At the Hajj pilgrimage, the world's largest Islamic gathering, which takes place in October, the authorities now use live crowd analytics software, which can not only spot problems in the crowd but also claims to be able to predict where overcrowding is likely to happen.http://www.bbc.co.uk/news/technology-24463736
Live data feeds come into a large operations room where they are analysed by military personnel, the police and other crowd managers.
The software provides accurate and real-time data on crowd numbers, densities, distributions and flows.
"Crowds can be dangerous places. Whether triggered by factions within the crowd, by natural disasters or misguided crowd managers, there is a long history of crushes, stampedes and failed evacuations," said Fiona Strens who co-founded CrowdVision, the firm behind the software.
"It spots patterns of crowd behaviour that indicate potential danger such as high densities, pressure, turbulence, stop-and-go waves and other anomalies."
As large-scale events go the Hajj is one of the biggest and it has a pretty bad track record; over the years thousands of lives have been lost.
One of the worst incidents occurred in 2006 when a stampede on the last day of the pilgrimage killed at least 346 pilgrims and injured another 200.
As part of his PhD research, CrowdVision co-founder Dr Anders Johansson analysed the CCTV images of the pilgrims before and during the crush in 2006, and realised that there were patterns of behaviours that, spotted early enough, could have prevented it.
In 2007, his system was installed in Mecca and it has been monitoring the pilgrimage every year since.
The Saudi authorities believe such technology helps save lives
While the company doesn't like to tempt fate, since its involvement, no fatalities have occurred.
That isn't entirely down to the technology though, admits Ms Strens.
"In recent years the Mecca authorities have invested in better infrastructure, planning and technology to assure pilgrim safety but we play a very important role providing the real-time data and insights needed to inform operational decision-making," she said.
For their part, the Saudi authorities are pleased to have such a technology partner.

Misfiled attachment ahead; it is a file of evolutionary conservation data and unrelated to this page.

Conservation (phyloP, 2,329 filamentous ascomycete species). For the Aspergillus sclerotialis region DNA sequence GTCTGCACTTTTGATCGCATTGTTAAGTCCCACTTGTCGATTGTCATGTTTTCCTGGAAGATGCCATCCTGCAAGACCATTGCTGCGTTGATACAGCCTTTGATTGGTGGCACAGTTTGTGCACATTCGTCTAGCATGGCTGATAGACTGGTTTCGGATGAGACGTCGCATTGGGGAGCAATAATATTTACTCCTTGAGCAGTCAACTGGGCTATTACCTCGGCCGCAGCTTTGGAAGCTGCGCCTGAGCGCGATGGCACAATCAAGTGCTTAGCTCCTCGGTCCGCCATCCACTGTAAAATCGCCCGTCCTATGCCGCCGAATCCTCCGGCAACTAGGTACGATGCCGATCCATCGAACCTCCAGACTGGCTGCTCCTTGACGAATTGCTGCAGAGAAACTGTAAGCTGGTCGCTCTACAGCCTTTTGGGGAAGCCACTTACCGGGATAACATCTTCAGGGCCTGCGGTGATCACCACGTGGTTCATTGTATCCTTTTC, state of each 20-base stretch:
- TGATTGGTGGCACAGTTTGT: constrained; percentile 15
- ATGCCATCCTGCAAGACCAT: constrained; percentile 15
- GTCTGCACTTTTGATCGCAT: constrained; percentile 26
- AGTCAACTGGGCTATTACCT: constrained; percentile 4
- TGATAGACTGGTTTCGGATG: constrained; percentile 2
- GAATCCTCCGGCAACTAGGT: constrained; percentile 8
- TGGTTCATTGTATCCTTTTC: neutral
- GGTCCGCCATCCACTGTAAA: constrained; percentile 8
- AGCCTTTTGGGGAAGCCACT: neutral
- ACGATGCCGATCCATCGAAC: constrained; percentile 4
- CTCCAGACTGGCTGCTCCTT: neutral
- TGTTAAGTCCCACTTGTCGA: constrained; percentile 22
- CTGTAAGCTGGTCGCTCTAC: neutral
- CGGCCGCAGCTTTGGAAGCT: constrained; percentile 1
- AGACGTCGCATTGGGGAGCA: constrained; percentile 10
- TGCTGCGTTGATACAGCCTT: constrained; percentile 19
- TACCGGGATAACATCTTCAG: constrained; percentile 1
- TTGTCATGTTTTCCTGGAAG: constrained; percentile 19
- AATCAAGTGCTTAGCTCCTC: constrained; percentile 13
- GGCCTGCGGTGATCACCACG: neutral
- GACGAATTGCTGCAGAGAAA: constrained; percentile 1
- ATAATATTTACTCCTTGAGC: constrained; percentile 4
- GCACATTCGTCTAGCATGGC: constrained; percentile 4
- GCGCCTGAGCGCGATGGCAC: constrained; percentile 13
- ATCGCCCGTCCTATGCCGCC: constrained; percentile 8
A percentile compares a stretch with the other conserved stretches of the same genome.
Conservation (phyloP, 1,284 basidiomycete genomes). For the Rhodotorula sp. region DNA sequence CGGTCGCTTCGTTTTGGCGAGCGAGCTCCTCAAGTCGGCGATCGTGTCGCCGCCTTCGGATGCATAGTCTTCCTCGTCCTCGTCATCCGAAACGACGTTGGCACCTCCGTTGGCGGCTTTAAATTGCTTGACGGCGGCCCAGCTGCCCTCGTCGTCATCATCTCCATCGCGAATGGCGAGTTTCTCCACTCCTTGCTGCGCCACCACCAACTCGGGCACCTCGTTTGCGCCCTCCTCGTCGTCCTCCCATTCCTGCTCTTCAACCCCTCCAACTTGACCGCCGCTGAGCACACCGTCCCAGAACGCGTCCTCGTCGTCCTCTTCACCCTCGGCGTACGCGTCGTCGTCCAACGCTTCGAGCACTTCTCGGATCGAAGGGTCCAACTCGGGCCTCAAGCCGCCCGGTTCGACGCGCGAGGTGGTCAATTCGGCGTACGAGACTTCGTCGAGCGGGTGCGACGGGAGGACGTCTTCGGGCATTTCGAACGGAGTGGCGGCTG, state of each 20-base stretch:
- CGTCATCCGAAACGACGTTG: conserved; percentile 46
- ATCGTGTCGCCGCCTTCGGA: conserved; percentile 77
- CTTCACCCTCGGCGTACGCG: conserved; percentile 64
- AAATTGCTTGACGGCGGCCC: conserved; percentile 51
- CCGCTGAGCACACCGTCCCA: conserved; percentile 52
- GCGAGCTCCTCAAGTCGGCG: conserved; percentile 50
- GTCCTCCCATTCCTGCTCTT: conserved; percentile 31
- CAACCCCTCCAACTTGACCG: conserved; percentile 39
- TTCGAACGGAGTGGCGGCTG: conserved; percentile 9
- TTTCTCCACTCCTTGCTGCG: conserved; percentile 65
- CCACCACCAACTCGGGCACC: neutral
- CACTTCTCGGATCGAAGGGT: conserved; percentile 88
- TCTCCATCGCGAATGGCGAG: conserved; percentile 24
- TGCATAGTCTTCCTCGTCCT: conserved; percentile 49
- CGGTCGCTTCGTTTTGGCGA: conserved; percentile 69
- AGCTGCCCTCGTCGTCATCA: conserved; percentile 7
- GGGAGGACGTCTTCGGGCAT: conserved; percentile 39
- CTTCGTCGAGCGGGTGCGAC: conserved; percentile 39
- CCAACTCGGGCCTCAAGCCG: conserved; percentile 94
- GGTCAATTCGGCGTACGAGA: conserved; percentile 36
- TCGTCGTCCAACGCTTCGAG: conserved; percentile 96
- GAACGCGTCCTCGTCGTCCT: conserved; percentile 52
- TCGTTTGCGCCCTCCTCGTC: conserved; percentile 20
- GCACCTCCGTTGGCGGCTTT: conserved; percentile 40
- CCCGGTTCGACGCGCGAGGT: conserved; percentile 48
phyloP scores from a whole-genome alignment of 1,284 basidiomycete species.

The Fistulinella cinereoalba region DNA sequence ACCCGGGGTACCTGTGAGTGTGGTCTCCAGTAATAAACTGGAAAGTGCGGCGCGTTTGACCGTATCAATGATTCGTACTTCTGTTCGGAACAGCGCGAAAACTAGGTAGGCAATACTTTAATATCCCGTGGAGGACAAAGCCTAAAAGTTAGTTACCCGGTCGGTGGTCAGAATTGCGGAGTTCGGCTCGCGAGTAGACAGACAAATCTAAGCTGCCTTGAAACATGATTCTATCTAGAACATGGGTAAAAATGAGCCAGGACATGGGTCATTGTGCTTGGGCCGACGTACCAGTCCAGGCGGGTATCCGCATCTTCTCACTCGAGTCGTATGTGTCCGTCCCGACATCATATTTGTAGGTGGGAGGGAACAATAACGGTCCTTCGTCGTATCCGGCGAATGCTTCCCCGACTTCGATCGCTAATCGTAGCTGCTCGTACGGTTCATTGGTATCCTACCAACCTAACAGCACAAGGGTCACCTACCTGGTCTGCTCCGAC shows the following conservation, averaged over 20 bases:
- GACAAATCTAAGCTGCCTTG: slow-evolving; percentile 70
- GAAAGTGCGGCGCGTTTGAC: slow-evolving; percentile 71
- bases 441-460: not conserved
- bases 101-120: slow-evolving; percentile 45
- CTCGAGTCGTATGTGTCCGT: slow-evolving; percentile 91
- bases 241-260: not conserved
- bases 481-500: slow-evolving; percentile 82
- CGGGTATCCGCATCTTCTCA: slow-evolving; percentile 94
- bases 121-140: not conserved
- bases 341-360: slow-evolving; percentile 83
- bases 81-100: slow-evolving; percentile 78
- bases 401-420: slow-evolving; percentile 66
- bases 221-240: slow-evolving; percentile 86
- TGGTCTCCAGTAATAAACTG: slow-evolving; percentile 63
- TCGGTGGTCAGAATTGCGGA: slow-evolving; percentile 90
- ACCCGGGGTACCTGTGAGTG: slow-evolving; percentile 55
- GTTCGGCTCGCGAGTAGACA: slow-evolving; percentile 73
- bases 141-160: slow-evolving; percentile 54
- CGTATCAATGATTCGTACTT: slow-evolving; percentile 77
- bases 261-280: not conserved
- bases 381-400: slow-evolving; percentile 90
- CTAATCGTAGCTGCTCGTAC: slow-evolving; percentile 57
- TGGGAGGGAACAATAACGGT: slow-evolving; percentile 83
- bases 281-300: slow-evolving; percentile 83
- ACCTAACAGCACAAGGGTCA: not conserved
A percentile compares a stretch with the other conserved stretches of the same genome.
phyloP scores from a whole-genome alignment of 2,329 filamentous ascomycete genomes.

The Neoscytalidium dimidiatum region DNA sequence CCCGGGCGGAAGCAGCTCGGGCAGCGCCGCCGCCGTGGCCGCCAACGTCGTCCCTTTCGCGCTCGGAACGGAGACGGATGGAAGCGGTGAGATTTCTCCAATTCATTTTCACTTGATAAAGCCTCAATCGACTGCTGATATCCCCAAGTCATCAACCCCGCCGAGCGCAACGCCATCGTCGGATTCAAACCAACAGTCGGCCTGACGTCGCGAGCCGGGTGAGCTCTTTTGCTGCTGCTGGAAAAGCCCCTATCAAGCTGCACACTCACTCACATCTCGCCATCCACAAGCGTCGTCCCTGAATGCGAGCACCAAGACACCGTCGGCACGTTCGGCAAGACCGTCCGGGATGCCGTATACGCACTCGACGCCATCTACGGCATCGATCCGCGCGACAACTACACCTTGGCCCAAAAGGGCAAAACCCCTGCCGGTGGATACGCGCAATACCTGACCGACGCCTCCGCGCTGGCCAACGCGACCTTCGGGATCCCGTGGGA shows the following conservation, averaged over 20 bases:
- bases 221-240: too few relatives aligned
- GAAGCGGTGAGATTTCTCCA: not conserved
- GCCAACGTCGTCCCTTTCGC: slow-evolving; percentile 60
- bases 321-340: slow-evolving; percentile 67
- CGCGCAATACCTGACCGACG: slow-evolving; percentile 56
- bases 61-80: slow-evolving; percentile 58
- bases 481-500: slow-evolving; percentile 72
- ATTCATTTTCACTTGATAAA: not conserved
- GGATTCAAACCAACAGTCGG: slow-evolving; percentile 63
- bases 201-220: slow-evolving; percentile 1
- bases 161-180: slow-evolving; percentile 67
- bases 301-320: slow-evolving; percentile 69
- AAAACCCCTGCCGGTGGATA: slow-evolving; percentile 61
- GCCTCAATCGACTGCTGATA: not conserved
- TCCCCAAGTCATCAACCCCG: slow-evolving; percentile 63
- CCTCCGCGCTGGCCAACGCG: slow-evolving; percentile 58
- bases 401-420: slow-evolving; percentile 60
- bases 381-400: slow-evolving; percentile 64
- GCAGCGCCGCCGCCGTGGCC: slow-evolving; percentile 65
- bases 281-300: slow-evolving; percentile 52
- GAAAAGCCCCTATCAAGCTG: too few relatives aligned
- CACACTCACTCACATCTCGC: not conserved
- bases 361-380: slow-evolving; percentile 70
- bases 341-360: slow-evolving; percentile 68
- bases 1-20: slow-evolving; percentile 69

"The live crowd analysis greatly improves safety of pilgrims," said Dr Salim al Bosta, crowd management expert, at the ministry of municipal and rural affairs.
But crowd scientist Keith Still, who was special adviser on the Hajj from 2001 and 2005, is more sceptical about how much technology can help in such places.
"Any technology has to be coupled with a crowd management plan," he told the BBC.
In fact he thinks that technology installed at the Hajj in 2006 - before CrowdVision's involvement - actually contributed to the tragedy that unfolded.
"Tech firms offered the Saudis new systems and there was an over-reliance on technology. There was lots of digital signage put up to direct the crowds but it was just a mess," he said.
He is also sceptical about whether the technology used by CrowdVision can work in a live situation.
"It spots shockwaves in the crowd but if these are happening then you are already at a point where people could be crushed or seriously injured. Whoever is in control has fundamentally lost control of the situation by then," he said.
"It could become an exercise in futility."
For him, the value of CrowdVision lies more in its ability to precisely count how many people are at an event.
"If you need to track capacity such tools are great but it is a long way away from being a risk management system," he said.
As well as being boring it seems Mecca is also very dangerous!